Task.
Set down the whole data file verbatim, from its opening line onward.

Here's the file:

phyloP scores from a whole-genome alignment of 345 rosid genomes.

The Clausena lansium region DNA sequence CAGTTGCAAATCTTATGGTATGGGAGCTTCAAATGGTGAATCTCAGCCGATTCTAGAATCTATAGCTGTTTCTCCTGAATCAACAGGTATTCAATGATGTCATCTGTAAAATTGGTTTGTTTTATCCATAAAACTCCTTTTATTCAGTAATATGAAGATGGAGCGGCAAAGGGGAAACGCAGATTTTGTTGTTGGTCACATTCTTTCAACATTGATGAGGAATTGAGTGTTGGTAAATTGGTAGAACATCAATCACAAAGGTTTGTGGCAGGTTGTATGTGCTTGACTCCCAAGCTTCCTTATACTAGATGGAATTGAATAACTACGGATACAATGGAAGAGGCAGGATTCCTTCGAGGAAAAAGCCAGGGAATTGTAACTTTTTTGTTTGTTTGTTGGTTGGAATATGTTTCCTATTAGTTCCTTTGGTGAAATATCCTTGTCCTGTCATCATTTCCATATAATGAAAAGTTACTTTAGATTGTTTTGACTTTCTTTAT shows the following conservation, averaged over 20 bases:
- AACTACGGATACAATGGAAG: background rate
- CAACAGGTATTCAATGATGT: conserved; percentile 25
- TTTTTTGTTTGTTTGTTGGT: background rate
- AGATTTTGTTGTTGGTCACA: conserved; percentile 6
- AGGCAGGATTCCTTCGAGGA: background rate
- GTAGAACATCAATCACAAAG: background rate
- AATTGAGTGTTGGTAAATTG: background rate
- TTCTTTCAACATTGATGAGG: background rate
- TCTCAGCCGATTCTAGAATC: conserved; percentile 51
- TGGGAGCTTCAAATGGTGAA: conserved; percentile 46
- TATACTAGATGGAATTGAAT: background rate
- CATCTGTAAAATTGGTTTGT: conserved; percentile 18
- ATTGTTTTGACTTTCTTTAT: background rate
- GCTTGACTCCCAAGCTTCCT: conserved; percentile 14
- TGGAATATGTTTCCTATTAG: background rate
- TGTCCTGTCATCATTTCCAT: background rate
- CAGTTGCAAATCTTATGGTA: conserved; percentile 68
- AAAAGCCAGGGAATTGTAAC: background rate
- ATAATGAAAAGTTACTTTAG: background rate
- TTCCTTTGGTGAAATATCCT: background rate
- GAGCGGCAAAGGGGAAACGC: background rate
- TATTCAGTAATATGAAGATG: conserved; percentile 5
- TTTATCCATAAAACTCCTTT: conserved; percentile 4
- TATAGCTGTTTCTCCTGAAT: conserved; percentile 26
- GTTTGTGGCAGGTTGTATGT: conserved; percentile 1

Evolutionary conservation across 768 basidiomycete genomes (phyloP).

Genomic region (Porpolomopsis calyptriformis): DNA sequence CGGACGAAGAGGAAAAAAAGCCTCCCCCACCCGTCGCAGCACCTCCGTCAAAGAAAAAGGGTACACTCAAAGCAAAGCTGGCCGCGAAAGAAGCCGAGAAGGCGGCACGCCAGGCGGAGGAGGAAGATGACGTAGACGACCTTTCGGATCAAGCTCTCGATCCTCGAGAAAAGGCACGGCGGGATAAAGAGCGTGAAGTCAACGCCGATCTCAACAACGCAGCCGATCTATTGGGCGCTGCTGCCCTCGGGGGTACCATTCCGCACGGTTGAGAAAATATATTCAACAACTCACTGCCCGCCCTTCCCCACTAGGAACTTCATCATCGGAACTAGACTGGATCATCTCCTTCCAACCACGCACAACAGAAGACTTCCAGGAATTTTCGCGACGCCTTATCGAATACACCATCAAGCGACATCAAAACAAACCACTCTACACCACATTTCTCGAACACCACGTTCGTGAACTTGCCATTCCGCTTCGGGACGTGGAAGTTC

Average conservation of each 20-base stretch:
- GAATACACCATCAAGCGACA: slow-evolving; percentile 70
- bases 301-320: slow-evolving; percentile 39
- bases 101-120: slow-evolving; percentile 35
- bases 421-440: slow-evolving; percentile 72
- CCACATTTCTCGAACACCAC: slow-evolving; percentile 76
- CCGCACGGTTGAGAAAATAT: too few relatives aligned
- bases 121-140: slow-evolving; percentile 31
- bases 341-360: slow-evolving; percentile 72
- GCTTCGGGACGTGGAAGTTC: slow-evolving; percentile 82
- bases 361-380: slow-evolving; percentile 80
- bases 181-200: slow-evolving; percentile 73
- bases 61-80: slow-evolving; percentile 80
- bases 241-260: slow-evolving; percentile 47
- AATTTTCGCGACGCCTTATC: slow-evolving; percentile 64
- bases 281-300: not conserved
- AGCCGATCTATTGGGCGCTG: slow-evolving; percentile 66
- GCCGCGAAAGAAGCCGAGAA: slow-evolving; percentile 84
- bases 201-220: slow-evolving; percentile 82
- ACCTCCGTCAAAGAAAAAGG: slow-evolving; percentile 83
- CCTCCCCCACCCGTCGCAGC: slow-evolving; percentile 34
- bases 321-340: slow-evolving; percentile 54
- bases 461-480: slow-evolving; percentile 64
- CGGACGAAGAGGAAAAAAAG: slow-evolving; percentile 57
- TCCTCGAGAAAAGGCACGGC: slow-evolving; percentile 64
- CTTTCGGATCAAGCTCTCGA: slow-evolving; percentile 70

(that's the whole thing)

phyloP scores from a whole-genome alignment of 345 rosid genomes.

The Clausena lansium region DNA sequence CAGTTGCAAATCTTATGGTATGGGAGCTTCAAATGGTGAATCTCAGCCGATTCTAGAATCTATAGCTGTTTCTCCTGAATCAACAGGTATTCAATGATGTCATCTGTAAAATTGGTTTGTTTTATCCATAAAACTCCTTTTATTCAGTAATATGAAGATGGAGCGGCAAAGGGGAAACGCAGATTTTGTTGTTGGTCACATTCTTTCAACATTGATGAGGAATTGAGTGTTGGTAAATTGGTAGAACATCAATCACAAAGGTTTGTGGCAGGTTGTATGTGCTTGACTCCCAAGCTTCCTTATACTAGATGGAATTGAATAACTACGGATACAATGGAAGAGGCAGGATTCCTTCGAGGAAAAAGCCAGGGAATTGTAACTTTTTTGTTTGTTTGTTGGTTGGAATATGTTTCCTATTAGTTCCTTTGGTGAAATATCCTTGTCCTGTCATCATTTCCATATAATGAAAAGTTACTTTAGATTGTTTTGACTTTCTTTAT shows the following conservation, averaged over 20 bases:
- AACTACGGATACAATGGAAG: background rate
- CAACAGGTATTCAATGATGT: conserved; percentile 25
- TTTTTTGTTTGTTTGTTGGT: background rate
- AGATTTTGTTGTTGGTCACA: conserved; percentile 6
- AGGCAGGATTCCTTCGAGGA: background rate
- GTAGAACATCAATCACAAAG: background rate
- AATTGAGTGTTGGTAAATTG: background rate
- TTCTTTCAACATTGATGAGG: background rate
- TCTCAGCCGATTCTAGAATC: conserved; percentile 51
- TGGGAGCTTCAAATGGTGAA: conserved; percentile 46
- TATACTAGATGGAATTGAAT: background rate
- CATCTGTAAAATTGGTTTGT: conserved; percentile 18
- ATTGTTTTGACTTTCTTTAT: background rate
- GCTTGACTCCCAAGCTTCCT: conserved; percentile 14
- TGGAATATGTTTCCTATTAG: background rate
- TGTCCTGTCATCATTTCCAT: background rate
- CAGTTGCAAATCTTATGGTA: conserved; percentile 68
- AAAAGCCAGGGAATTGTAAC: background rate
- ATAATGAAAAGTTACTTTAG: background rate
- TTCCTTTGGTGAAATATCCT: background rate
- GAGCGGCAAAGGGGAAACGC: background rate
- TATTCAGTAATATGAAGATG: conserved; percentile 5
- TTTATCCATAAAACTCCTTT: conserved; percentile 4
- TATAGCTGTTTCTCCTGAAT: conserved; percentile 26
- GTTTGTGGCAGGTTGTATGT: conserved; percentile 1

Evolutionary conservation across 768 basidiomycete genomes (phyloP).

Genomic region (Porpolomopsis calyptriformis): DNA sequence CGGACGAAGAGGAAAAAAAGCCTCCCCCACCCGTCGCAGCACCTCCGTCAAAGAAAAAGGGTACACTCAAAGCAAAGCTGGCCGCGAAAGAAGCCGAGAAGGCGGCACGCCAGGCGGAGGAGGAAGATGACGTAGACGACCTTTCGGATCAAGCTCTCGATCCTCGAGAAAAGGCACGGCGGGATAAAGAGCGTGAAGTCAACGCCGATCTCAACAACGCAGCCGATCTATTGGGCGCTGCTGCCCTCGGGGGTACCATTCCGCACGGTTGAGAAAATATATTCAACAACTCACTGCCCGCCCTTCCCCACTAGGAACTTCATCATCGGAACTAGACTGGATCATCTCCTTCCAACCACGCACAACAGAAGACTTCCAGGAATTTTCGCGACGCCTTATCGAATACACCATCAAGCGACATCAAAACAAACCACTCTACACCACATTTCTCGAACACCACGTTCGTGAACTTGCCATTCCGCTTCGGGACGTGGAAGTTC

Average conservation of each 20-base stretch:
- GAATACACCATCAAGCGACA: slow-evolving; percentile 70
- bases 301-320: slow-evolving; percentile 39
- bases 101-120: slow-evolving; percentile 35
- bases 421-440: slow-evolving; percentile 72
- CCACATTTCTCGAACACCAC: slow-evolving; percentile 76
- CCGCACGGTTGAGAAAATAT: too few relatives aligned
- bases 121-140: slow-evolving; percentile 31
- bases 341-360: slow-evolving; percentile 72
- GCTTCGGGACGTGGAAGTTC: slow-evolving; percentile 82
- bases 361-380: slow-evolving; percentile 80
- bases 181-200: slow-evolving; percentile 73
- bases 61-80: slow-evolving; percentile 80
- bases 241-260: slow-evolving; percentile 47
- AATTTTCGCGACGCCTTATC: slow-evolving; percentile 64
- bases 281-300: not conserved
- AGCCGATCTATTGGGCGCTG: slow-evolving; percentile 66
- GCCGCGAAAGAAGCCGAGAA: slow-evolving; percentile 84
- bases 201-220: slow-evolving; percentile 82
- ACCTCCGTCAAAGAAAAAGG: slow-evolving; percentile 83
- CCTCCCCCACCCGTCGCAGC: slow-evolving; percentile 34
- bases 321-340: slow-evolving; percentile 54
- bases 461-480: slow-evolving; percentile 64
- CGGACGAAGAGGAAAAAAAG: slow-evolving; percentile 57
- TCCTCGAGAAAAGGCACGGC: slow-evolving; percentile 64
- CTTTCGGATCAAGCTCTCGA: slow-evolving; percentile 70